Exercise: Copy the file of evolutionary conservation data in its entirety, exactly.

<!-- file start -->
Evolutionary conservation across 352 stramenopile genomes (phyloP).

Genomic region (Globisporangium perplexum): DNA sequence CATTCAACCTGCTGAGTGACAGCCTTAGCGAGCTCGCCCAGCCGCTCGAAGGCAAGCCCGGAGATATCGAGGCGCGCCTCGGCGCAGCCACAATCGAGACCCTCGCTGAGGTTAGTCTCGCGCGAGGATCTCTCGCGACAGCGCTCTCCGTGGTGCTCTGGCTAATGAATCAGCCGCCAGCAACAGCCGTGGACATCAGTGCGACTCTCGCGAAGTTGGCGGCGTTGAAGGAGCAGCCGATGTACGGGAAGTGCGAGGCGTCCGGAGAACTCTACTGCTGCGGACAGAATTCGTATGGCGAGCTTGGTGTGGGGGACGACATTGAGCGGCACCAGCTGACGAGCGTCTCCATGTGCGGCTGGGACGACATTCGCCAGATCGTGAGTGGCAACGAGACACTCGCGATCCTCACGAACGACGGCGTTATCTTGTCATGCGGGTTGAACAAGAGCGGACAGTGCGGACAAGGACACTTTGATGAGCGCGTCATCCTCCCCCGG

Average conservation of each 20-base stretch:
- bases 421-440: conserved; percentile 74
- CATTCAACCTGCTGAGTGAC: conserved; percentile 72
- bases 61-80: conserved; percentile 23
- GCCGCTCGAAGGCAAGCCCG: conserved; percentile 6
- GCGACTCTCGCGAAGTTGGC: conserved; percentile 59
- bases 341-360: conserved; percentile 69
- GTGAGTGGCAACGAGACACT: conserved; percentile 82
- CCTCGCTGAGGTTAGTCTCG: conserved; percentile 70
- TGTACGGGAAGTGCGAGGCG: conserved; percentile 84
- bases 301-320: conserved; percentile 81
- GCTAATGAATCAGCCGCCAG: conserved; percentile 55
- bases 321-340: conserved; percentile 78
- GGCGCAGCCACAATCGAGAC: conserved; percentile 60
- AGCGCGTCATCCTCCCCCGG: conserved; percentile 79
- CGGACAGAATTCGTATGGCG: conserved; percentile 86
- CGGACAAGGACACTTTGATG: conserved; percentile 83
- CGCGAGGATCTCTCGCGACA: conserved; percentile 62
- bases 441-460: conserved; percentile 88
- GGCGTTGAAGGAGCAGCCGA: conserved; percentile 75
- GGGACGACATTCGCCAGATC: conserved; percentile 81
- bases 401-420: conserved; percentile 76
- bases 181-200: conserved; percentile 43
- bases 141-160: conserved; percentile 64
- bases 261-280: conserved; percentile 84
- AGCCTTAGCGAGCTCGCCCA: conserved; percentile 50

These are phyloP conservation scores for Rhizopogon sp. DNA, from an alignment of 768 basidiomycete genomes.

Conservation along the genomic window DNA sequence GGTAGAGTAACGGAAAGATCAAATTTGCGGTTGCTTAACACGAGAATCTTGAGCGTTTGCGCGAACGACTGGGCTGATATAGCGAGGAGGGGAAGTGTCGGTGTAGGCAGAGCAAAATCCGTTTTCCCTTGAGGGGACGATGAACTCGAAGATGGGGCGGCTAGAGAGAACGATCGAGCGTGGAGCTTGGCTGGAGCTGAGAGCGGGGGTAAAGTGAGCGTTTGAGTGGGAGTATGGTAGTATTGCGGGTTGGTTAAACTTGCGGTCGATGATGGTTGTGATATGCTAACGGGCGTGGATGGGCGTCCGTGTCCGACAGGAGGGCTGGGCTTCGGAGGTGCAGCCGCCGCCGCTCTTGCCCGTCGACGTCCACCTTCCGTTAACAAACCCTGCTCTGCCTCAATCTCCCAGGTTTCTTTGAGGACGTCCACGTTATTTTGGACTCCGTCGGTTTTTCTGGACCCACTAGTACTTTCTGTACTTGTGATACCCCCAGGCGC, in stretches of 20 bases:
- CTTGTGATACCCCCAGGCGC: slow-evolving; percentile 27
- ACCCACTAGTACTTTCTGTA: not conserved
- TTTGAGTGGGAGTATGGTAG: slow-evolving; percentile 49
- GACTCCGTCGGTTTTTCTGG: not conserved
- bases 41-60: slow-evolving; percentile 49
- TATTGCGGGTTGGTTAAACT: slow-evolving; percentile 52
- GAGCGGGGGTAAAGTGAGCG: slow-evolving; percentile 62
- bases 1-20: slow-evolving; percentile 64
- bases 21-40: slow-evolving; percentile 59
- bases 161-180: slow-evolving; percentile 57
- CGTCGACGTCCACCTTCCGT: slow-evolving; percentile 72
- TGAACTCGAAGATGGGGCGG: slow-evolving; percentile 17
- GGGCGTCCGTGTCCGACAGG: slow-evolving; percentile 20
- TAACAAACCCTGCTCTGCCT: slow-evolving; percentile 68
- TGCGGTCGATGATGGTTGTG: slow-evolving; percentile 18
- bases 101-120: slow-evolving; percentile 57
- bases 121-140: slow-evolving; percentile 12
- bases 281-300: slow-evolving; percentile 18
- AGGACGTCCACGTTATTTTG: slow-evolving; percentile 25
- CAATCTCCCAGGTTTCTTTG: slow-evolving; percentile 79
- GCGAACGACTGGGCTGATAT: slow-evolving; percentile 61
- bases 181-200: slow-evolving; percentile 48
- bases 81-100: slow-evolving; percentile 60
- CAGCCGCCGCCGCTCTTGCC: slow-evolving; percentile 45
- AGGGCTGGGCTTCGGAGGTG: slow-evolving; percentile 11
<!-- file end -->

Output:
Evolutionary conservation across 352 stramenopile genomes (phyloP).

Genomic region (Globisporangium perplexum): DNA sequence CATTCAACCTGCTGAGTGACAGCCTTAGCGAGCTCGCCCAGCCGCTCGAAGGCAAGCCCGGAGATATCGAGGCGCGCCTCGGCGCAGCCACAATCGAGACCCTCGCTGAGGTTAGTCTCGCGCGAGGATCTCTCGCGACAGCGCTCTCCGTGGTGCTCTGGCTAATGAATCAGCCGCCAGCAACAGCCGTGGACATCAGTGCGACTCTCGCGAAGTTGGCGGCGTTGAAGGAGCAGCCGATGTACGGGAAGTGCGAGGCGTCCGGAGAACTCTACTGCTGCGGACAGAATTCGTATGGCGAGCTTGGTGTGGGGGACGACATTGAGCGGCACCAGCTGACGAGCGTCTCCATGTGCGGCTGGGACGACATTCGCCAGATCGTGAGTGGCAACGAGACACTCGCGATCCTCACGAACGACGGCGTTATCTTGTCATGCGGGTTGAACAAGAGCGGACAGTGCGGACAAGGACACTTTGATGAGCGCGTCATCCTCCCCCGG

Average conservation of each 20-base stretch:
- bases 421-440: conserved; percentile 74
- CATTCAACCTGCTGAGTGAC: conserved; percentile 72
- bases 61-80: conserved; percentile 23
- GCCGCTCGAAGGCAAGCCCG: conserved; percentile 6
- GCGACTCTCGCGAAGTTGGC: conserved; percentile 59
- bases 341-360: conserved; percentile 69
- GTGAGTGGCAACGAGACACT: conserved; percentile 82
- CCTCGCTGAGGTTAGTCTCG: conserved; percentile 70
- TGTACGGGAAGTGCGAGGCG: conserved; percentile 84
- bases 301-320: conserved; percentile 81
- GCTAATGAATCAGCCGCCAG: conserved; percentile 55
- bases 321-340: conserved; percentile 78
- GGCGCAGCCACAATCGAGAC: conserved; percentile 60
- AGCGCGTCATCCTCCCCCGG: conserved; percentile 79
- CGGACAGAATTCGTATGGCG: conserved; percentile 86
- CGGACAAGGACACTTTGATG: conserved; percentile 83
- CGCGAGGATCTCTCGCGACA: conserved; percentile 62
- bases 441-460: conserved; percentile 88
- GGCGTTGAAGGAGCAGCCGA: conserved; percentile 75
- GGGACGACATTCGCCAGATC: conserved; percentile 81
- bases 401-420: conserved; percentile 76
- bases 181-200: conserved; percentile 43
- bases 141-160: conserved; percentile 64
- bases 261-280: conserved; percentile 84
- AGCCTTAGCGAGCTCGCCCA: conserved; percentile 50

These are phyloP conservation scores for Rhizopogon sp. DNA, from an alignment of 768 basidiomycete genomes.

Conservation along the genomic window DNA sequence GGTAGAGTAACGGAAAGATCAAATTTGCGGTTGCTTAACACGAGAATCTTGAGCGTTTGCGCGAACGACTGGGCTGATATAGCGAGGAGGGGAAGTGTCGGTGTAGGCAGAGCAAAATCCGTTTTCCCTTGAGGGGACGATGAACTCGAAGATGGGGCGGCTAGAGAGAACGATCGAGCGTGGAGCTTGGCTGGAGCTGAGAGCGGGGGTAAAGTGAGCGTTTGAGTGGGAGTATGGTAGTATTGCGGGTTGGTTAAACTTGCGGTCGATGATGGTTGTGATATGCTAACGGGCGTGGATGGGCGTCCGTGTCCGACAGGAGGGCTGGGCTTCGGAGGTGCAGCCGCCGCCGCTCTTGCCCGTCGACGTCCACCTTCCGTTAACAAACCCTGCTCTGCCTCAATCTCCCAGGTTTCTTTGAGGACGTCCACGTTATTTTGGACTCCGTCGGTTTTTCTGGACCCACTAGTACTTTCTGTACTTGTGATACCCCCAGGCGC, in stretches of 20 bases:
- CTTGTGATACCCCCAGGCGC: slow-evolving; percentile 27
- ACCCACTAGTACTTTCTGTA: not conserved
- TTTGAGTGGGAGTATGGTAG: slow-evolving; percentile 49
- GACTCCGTCGGTTTTTCTGG: not conserved
- bases 41-60: slow-evolving; percentile 49
- TATTGCGGGTTGGTTAAACT: slow-evolving; percentile 52
- GAGCGGGGGTAAAGTGAGCG: slow-evolving; percentile 62
- bases 1-20: slow-evolving; percentile 64
- bases 21-40: slow-evolving; percentile 59
- bases 161-180: slow-evolving; percentile 57
- CGTCGACGTCCACCTTCCGT: slow-evolving; percentile 72
- TGAACTCGAAGATGGGGCGG: slow-evolving; percentile 17
- GGGCGTCCGTGTCCGACAGG: slow-evolving; percentile 20
- TAACAAACCCTGCTCTGCCT: slow-evolving; percentile 68
- TGCGGTCGATGATGGTTGTG: slow-evolving; percentile 18
- bases 101-120: slow-evolving; percentile 57
- bases 121-140: slow-evolving; percentile 12
- bases 281-300: slow-evolving; percentile 18
- AGGACGTCCACGTTATTTTG: slow-evolving; percentile 25
- CAATCTCCCAGGTTTCTTTG: slow-evolving; percentile 79
- GCGAACGACTGGGCTGATAT: slow-evolving; percentile 61
- bases 181-200: slow-evolving; percentile 48
- bases 81-100: slow-evolving; percentile 60
- CAGCCGCCGCCGCTCTTGCC: slow-evolving; percentile 45
- AGGGCTGGGCTTCGGAGGTG: slow-evolving; percentile 11